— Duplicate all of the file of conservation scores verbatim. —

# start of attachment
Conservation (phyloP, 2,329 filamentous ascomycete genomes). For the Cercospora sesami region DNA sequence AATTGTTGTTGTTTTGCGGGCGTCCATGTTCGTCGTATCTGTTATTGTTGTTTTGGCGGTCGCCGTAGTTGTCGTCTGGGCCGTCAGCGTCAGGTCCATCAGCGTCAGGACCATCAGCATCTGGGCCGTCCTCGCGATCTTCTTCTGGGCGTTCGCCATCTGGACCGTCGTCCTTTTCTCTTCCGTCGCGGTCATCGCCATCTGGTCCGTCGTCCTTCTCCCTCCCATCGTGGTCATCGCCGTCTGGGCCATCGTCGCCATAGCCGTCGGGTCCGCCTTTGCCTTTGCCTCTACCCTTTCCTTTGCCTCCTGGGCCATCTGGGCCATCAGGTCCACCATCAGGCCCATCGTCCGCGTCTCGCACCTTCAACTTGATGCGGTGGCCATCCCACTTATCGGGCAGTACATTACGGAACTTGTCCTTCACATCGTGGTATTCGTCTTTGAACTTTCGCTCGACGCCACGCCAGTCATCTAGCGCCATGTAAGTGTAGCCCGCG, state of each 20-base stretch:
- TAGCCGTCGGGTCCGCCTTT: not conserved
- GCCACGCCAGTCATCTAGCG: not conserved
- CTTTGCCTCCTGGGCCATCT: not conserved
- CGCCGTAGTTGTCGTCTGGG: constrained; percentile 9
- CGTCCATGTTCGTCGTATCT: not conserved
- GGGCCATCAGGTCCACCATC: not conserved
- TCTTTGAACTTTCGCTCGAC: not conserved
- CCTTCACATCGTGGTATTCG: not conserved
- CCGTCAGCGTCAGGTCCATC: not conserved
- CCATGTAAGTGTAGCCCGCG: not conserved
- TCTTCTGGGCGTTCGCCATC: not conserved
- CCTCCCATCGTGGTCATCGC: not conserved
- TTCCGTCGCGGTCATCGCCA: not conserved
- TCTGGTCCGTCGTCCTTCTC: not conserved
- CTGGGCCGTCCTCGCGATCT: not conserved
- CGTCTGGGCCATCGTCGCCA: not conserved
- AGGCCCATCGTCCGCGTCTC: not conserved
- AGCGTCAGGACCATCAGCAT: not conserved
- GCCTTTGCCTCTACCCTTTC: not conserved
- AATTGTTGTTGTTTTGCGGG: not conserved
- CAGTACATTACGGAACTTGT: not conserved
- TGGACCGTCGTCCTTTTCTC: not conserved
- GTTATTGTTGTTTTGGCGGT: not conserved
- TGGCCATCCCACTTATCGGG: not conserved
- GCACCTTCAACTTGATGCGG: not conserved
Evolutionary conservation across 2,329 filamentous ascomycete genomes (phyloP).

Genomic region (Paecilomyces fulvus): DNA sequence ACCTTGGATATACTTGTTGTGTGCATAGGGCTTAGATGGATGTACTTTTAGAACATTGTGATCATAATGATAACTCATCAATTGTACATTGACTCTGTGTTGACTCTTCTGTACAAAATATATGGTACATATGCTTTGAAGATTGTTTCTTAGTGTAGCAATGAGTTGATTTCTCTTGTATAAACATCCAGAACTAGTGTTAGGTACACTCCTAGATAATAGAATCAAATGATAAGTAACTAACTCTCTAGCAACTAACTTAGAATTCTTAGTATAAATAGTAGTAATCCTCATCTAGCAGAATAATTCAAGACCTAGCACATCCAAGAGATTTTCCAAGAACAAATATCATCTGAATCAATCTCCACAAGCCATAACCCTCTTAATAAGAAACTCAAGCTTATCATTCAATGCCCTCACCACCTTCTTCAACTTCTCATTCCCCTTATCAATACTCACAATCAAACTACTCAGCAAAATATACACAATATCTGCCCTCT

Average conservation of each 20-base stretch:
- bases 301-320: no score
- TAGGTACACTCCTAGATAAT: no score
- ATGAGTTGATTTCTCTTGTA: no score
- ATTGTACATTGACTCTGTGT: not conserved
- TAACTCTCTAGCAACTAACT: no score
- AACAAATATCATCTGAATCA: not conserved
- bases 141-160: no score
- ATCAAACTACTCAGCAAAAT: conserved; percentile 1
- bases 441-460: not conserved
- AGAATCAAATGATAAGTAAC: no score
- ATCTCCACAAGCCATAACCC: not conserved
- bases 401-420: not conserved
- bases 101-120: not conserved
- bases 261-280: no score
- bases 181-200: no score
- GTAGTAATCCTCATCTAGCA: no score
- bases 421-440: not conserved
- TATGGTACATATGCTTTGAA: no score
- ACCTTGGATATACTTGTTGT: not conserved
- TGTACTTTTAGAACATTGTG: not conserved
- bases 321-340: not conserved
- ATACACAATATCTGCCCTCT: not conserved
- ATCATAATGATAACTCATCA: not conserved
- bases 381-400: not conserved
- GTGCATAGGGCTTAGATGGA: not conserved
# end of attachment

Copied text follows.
Conservation (phyloP, 2,329 filamentous ascomycete genomes). For the Cercospora sesami region DNA sequence AATTGTTGTTGTTTTGCGGGCGTCCATGTTCGTCGTATCTGTTATTGTTGTTTTGGCGGTCGCCGTAGTTGTCGTCTGGGCCGTCAGCGTCAGGTCCATCAGCGTCAGGACCATCAGCATCTGGGCCGTCCTCGCGATCTTCTTCTGGGCGTTCGCCATCTGGACCGTCGTCCTTTTCTCTTCCGTCGCGGTCATCGCCATCTGGTCCGTCGTCCTTCTCCCTCCCATCGTGGTCATCGCCGTCTGGGCCATCGTCGCCATAGCCGTCGGGTCCGCCTTTGCCTTTGCCTCTACCCTTTCCTTTGCCTCCTGGGCCATCTGGGCCATCAGGTCCACCATCAGGCCCATCGTCCGCGTCTCGCACCTTCAACTTGATGCGGTGGCCATCCCACTTATCGGGCAGTACATTACGGAACTTGTCCTTCACATCGTGGTATTCGTCTTTGAACTTTCGCTCGACGCCACGCCAGTCATCTAGCGCCATGTAAGTGTAGCCCGCG, state of each 20-base stretch:
- TAGCCGTCGGGTCCGCCTTT: not conserved
- GCCACGCCAGTCATCTAGCG: not conserved
- CTTTGCCTCCTGGGCCATCT: not conserved
- CGCCGTAGTTGTCGTCTGGG: constrained; percentile 9
- CGTCCATGTTCGTCGTATCT: not conserved
- GGGCCATCAGGTCCACCATC: not conserved
- TCTTTGAACTTTCGCTCGAC: not conserved
- CCTTCACATCGTGGTATTCG: not conserved
- CCGTCAGCGTCAGGTCCATC: not conserved
- CCATGTAAGTGTAGCCCGCG: not conserved
- TCTTCTGGGCGTTCGCCATC: not conserved
- CCTCCCATCGTGGTCATCGC: not conserved
- TTCCGTCGCGGTCATCGCCA: not conserved
- TCTGGTCCGTCGTCCTTCTC: not conserved
- CTGGGCCGTCCTCGCGATCT: not conserved
- CGTCTGGGCCATCGTCGCCA: not conserved
- AGGCCCATCGTCCGCGTCTC: not conserved
- AGCGTCAGGACCATCAGCAT: not conserved
- GCCTTTGCCTCTACCCTTTC: not conserved
- AATTGTTGTTGTTTTGCGGG: not conserved
- CAGTACATTACGGAACTTGT: not conserved
- TGGACCGTCGTCCTTTTCTC: not conserved
- GTTATTGTTGTTTTGGCGGT: not conserved
- TGGCCATCCCACTTATCGGG: not conserved
- GCACCTTCAACTTGATGCGG: not conserved
Evolutionary conservation across 2,329 filamentous ascomycete genomes (phyloP).

Genomic region (Paecilomyces fulvus): DNA sequence ACCTTGGATATACTTGTTGTGTGCATAGGGCTTAGATGGATGTACTTTTAGAACATTGTGATCATAATGATAACTCATCAATTGTACATTGACTCTGTGTTGACTCTTCTGTACAAAATATATGGTACATATGCTTTGAAGATTGTTTCTTAGTGTAGCAATGAGTTGATTTCTCTTGTATAAACATCCAGAACTAGTGTTAGGTACACTCCTAGATAATAGAATCAAATGATAAGTAACTAACTCTCTAGCAACTAACTTAGAATTCTTAGTATAAATAGTAGTAATCCTCATCTAGCAGAATAATTCAAGACCTAGCACATCCAAGAGATTTTCCAAGAACAAATATCATCTGAATCAATCTCCACAAGCCATAACCCTCTTAATAAGAAACTCAAGCTTATCATTCAATGCCCTCACCACCTTCTTCAACTTCTCATTCCCCTTATCAATACTCACAATCAAACTACTCAGCAAAATATACACAATATCTGCCCTCT

Average conservation of each 20-base stretch:
- bases 301-320: no score
- TAGGTACACTCCTAGATAAT: no score
- ATGAGTTGATTTCTCTTGTA: no score
- ATTGTACATTGACTCTGTGT: not conserved
- TAACTCTCTAGCAACTAACT: no score
- AACAAATATCATCTGAATCA: not conserved
- bases 141-160: no score
- ATCAAACTACTCAGCAAAAT: conserved; percentile 1
- bases 441-460: not conserved
- AGAATCAAATGATAAGTAAC: no score
- ATCTCCACAAGCCATAACCC: not conserved
- bases 401-420: not conserved
- bases 101-120: not conserved
- bases 261-280: no score
- bases 181-200: no score
- GTAGTAATCCTCATCTAGCA: no score
- bases 421-440: not conserved
- TATGGTACATATGCTTTGAA: no score
- ACCTTGGATATACTTGTTGT: not conserved
- TGTACTTTTAGAACATTGTG: not conserved
- bases 321-340: not conserved
- ATACACAATATCTGCCCTCT: not conserved
- ATCATAATGATAACTCATCA: not conserved
- bases 381-400: not conserved
- GTGCATAGGGCTTAGATGGA: not conserved